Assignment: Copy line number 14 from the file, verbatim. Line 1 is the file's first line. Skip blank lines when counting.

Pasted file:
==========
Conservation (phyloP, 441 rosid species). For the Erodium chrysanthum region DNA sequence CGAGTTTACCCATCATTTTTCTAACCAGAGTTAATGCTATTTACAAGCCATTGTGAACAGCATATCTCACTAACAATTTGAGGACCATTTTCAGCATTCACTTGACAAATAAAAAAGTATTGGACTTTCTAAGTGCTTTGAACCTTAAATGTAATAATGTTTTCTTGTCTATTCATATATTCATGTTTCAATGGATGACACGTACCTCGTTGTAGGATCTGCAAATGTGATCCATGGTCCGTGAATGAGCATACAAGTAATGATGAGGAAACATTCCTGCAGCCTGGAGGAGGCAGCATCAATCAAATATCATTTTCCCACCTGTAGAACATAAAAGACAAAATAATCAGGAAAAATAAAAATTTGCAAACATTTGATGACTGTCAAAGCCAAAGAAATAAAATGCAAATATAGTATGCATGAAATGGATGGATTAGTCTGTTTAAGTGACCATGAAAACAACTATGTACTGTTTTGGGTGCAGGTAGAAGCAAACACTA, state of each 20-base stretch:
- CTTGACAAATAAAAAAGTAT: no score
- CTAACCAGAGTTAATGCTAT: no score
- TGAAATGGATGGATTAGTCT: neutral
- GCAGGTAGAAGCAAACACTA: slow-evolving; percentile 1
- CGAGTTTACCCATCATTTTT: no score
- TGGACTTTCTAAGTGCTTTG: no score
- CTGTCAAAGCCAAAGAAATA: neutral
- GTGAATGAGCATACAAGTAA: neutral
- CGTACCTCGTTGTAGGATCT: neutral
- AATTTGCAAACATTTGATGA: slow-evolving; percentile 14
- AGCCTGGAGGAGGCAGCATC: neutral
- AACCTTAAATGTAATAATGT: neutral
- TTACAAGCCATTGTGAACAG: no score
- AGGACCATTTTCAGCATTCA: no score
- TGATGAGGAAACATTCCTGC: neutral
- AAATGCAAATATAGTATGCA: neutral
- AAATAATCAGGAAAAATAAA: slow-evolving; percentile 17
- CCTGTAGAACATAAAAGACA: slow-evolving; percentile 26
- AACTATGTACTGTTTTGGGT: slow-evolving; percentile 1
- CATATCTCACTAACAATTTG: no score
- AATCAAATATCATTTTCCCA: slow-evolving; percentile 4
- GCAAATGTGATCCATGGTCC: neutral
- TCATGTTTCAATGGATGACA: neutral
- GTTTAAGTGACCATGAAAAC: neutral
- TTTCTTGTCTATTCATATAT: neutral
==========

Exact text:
- TTACAAGCCATTGTGAACAG: no score